George Winfred Vassey (1839-1861). Died from measles at Camp Peters, Fairfax, VA in Sep or Oct, 1861.

John Jonas Vassey, Sr. (1846-1931) Company M, Palmetto Sharp Shooters, SC.

John Thomas Vassey (1837-1892) Company M, Palmetto Sharp Shooters, SC. Was sick in Richmond, VA hospital in May/June 1862 and was on sick

furlough much of 1862. Was on wounded furlough July/August 1864. Was wounded in left hand and admitted to Jackson Hospital, Richmond, VA on Oct 7, 1864. John was wounded twice, at Wills Valley and Darbytown road. John had become s Corporal before he was wounded.


Family of John Jonas Vassey, Sr.

John Jonas Vassey, Sr. was the fifth child of Thomas and Manerva. He was my g-g grandfather. He was born Jun 21, 1846 and died Mar 21, 1931. He returned home to northern Cherokee Co., SC after the Civil War and married Elizabeth Edwards (1842-1892). See his portrait elsewhere in this newsletter. John Jonas, Sr. and Elizabeth had ten children:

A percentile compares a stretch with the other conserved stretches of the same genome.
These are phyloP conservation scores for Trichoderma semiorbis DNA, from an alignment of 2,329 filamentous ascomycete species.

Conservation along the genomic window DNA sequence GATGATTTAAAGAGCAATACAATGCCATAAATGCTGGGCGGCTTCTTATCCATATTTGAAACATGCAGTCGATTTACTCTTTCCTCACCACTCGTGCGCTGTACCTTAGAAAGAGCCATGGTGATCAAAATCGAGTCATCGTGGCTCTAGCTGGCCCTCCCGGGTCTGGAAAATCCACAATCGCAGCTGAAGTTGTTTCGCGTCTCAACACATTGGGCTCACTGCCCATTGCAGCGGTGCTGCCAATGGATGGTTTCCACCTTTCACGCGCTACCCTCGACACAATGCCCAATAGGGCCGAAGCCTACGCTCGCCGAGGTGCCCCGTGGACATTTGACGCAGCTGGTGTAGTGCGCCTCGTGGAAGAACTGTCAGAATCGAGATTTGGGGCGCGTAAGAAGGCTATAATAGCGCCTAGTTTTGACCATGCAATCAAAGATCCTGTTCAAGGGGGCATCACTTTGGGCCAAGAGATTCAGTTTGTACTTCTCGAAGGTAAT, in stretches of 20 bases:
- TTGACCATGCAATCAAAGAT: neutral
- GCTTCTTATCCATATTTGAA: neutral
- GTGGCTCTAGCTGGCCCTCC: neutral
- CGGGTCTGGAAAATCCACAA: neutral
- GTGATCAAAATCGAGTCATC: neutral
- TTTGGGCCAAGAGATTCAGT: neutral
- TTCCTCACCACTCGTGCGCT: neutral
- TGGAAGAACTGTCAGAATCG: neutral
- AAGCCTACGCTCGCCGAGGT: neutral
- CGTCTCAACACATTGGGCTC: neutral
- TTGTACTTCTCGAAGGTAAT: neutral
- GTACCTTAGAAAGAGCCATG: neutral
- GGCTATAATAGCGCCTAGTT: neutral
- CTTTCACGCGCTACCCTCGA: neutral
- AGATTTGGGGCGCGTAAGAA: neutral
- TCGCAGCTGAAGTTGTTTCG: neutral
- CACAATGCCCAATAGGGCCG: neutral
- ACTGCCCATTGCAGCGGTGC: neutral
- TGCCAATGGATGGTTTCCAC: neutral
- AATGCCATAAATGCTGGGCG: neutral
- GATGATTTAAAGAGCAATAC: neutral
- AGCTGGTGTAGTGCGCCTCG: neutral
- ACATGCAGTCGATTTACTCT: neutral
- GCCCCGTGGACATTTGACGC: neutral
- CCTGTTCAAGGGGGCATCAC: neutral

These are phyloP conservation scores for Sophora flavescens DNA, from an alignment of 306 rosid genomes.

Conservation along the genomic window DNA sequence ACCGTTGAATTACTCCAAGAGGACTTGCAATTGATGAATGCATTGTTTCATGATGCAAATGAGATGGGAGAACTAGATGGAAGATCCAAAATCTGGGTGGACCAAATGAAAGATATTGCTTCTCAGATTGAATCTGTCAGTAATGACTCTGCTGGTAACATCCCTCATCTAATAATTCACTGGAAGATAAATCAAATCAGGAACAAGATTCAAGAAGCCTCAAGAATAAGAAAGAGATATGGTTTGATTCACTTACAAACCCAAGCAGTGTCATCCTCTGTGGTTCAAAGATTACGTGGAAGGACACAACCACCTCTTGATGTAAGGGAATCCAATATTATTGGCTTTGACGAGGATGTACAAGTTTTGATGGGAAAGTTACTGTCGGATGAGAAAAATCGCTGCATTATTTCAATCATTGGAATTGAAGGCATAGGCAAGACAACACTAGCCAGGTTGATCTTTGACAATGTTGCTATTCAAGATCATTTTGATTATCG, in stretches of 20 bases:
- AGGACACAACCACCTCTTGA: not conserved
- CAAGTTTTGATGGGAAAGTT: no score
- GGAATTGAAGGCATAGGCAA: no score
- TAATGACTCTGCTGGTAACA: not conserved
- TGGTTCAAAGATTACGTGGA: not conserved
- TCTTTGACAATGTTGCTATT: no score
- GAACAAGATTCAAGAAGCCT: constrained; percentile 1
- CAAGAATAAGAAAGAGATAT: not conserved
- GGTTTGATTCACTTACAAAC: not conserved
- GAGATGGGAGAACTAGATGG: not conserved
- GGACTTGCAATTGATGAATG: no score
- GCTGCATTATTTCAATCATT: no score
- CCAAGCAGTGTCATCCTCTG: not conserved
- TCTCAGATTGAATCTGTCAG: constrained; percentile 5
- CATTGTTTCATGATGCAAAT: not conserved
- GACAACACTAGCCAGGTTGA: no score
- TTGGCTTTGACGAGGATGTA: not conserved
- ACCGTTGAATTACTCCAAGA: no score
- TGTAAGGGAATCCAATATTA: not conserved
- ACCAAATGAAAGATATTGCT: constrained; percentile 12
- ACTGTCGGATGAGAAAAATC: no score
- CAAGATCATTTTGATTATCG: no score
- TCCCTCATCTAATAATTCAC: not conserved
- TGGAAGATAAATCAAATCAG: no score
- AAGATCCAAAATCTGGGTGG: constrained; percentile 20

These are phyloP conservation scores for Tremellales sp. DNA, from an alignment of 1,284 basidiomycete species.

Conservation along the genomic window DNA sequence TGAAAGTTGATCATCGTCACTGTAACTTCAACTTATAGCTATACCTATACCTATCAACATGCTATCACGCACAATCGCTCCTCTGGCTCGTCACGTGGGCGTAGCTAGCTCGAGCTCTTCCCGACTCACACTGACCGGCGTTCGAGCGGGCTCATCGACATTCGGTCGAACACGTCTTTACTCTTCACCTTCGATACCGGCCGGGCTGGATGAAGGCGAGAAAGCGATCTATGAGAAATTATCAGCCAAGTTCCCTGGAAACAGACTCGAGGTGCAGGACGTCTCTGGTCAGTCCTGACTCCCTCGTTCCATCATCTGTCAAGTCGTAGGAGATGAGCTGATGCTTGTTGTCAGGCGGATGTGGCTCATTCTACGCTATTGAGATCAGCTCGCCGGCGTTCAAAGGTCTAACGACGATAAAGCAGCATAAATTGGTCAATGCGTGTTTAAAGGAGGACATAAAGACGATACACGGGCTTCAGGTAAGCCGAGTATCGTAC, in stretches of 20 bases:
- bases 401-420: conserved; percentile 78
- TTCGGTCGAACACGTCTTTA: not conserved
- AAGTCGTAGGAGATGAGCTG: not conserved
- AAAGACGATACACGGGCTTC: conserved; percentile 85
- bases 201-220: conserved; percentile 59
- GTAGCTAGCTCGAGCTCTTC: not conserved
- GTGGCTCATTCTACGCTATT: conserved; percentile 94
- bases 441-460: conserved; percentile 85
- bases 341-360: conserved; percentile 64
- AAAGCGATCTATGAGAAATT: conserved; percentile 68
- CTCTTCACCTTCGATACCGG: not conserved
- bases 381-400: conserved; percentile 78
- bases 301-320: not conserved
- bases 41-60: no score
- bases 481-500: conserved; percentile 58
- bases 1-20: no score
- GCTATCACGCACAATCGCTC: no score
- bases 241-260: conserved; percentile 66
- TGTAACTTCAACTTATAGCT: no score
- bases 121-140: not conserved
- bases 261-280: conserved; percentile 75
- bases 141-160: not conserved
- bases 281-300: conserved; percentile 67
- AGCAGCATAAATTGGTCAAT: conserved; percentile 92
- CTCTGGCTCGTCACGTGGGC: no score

1. Willie Vassey
  2. Zeno Vassey
  3. David Edward Vassey (1867-1900)
  4. John Jonas Vassey, Jr. (1869-1955) My great grandfather!
  5. Alfred Miller Vassey (1871-1945)
  6. Jonas Weldon Vassey (1872-1965)
  7. Jesse Newton Vassey (1875-1949)
  8. Jeff W. Vassey (1875-1917)
  9. Luther Cornelious Vassey, Sr. (1877-1948)
  10. Virgil L. Vassey (1884-1931)

The picture of John Jonas, Sr. with four of his sons was taken in front of the family house north of Highway 11, just east of Chesnee, Cherokee County, SC. Although undated, it appears to have been taken about 1890(?). Today, only part of this house is still standing; it has been incorporated into a newer and expanded house. It sits at the intersection of two county roads less than a mile east of the center of Chesnee.

Elizabethís parents were Judge Edwards and Celia Ann ????. Elizabeth was born Jun. 16, 1842 and died Oct 23, 1892. John Jonas, Sr. and Elizabeth Edwards are buried at Arrowood Baptist Church Cemetery, Chesnee, Cherokee County, SC. Great-granddaughter Estelle Vassey Speer recalls the day of her great-grandfatherís funeral. She was 9 years old. It rained as his body was carried in a pine box casket on a two-horse wagon from his home east of Chesnee to the cemetery west of town. A possession of cars followed the wagon in the rain.